Security measures are being tightened in the area near Iraq’s central bank where at least 26 people were killed and 60 wounded, when gunmen detonated at least one bomb outside the bank and battled with security forces in what officials said could have been an attempt to raid the vaults.


The attack occurred as bank employees were leaving work, sending a thick plume of smoke over Baghdad after the bank’s generator was set ablaze.

Security sources have given conflicting accounts of what actually happened, and some said the attackers had been disguised in military uniforms – a tactic not uncommon in Iraq.

Soldiers and police locked down Baghdad’s main arteries, with the capital on high alert for today’s first session of Iraq’s new parliament after a March election that has yet to yield a government.

Troops came under fire from gunmen as they surrounded the bank in case the initial bombing was part of a plan to plunder stockpiles of Iraqi dinars and U.S. dollars, said Baghdad security spokesman, Major General Qassim al-Moussawi.

Moussawi told state television there were four suicide bombers and three gunmen, all of whom were killed. One Interior Ministry source said dozens of attackers in military uniforms were involved and most escaped.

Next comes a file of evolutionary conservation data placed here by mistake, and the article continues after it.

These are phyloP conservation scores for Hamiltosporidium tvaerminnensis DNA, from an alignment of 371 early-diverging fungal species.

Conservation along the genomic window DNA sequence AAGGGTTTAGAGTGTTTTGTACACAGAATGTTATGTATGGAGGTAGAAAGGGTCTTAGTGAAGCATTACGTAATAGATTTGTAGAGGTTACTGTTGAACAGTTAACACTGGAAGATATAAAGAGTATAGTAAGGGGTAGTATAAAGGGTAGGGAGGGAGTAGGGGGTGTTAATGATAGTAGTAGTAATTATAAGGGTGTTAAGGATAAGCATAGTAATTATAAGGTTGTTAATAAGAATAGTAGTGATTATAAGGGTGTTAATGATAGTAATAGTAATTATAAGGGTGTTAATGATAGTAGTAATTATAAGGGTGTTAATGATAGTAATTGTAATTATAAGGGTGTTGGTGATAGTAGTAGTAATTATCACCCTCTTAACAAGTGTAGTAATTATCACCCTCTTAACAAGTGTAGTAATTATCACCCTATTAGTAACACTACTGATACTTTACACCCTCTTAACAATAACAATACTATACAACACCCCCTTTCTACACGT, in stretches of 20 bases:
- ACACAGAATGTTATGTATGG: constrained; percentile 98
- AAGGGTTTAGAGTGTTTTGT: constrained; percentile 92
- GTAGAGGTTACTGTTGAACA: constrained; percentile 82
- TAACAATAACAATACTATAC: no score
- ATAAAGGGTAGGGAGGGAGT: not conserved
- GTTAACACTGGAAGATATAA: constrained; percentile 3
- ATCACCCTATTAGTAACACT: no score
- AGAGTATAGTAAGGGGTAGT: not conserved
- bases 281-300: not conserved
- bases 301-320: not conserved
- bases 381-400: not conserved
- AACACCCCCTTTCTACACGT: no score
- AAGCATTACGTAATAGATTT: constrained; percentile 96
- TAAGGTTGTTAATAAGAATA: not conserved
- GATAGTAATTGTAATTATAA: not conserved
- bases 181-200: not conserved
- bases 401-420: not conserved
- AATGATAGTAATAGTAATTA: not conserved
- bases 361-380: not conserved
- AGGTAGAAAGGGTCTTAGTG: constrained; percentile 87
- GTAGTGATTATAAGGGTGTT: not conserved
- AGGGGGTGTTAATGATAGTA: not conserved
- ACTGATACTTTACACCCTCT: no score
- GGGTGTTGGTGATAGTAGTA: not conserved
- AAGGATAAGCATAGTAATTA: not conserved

A central bank official, who asked not to be identified, said security forces had ordered all employees and civilians to stay inside while helicopters hovered over the site.

The attackers did not gain entry to the central bank’s main building but were driven to the rooftops of neighbouring buildings within its fortified compound, the bank official said.

Election tensions

There has been a spurt of deadly gold market robberies and attacks by suspected Sunni Islamist insurgents in recent weeks as tensions simmer following the inconclusive March election.

Many of the groups that took up arms after the 2003 US-led invasion to topple Saddam Hussein have turned to crime as the sectarian war and al Qaeda-led insurgency fade.

Gunmen killed 14 people on May 25 in a raid on Baghdad goldsmiths and three on June 9 in an attack on a gold market in southern Basra.

Overall violence in Iraq has fallen sharply since the height of sectarian bloodshed in 2006/07. But Sunni Islamist insurgents have sought to exploit the political uncertainty that followed the March 7 election through bombings and assassinations.

The number of civilians killed in violence each month has climbed slowly but steadily since the March vote.

A cross-sectarian alliance heavily backed by the once dominant Sunni minority won the most seats, but the main Shi’ite factions have agreed to form the largest unified bloc in parliament, potentially giving them the muscle to claim the right to form a government.

It is likely to still take weeks if not months for a deal on a government, potentially leaving Iraq rudderless as the US military ends combat operations in August ahead of a full troop withdrawal by the end of 2011.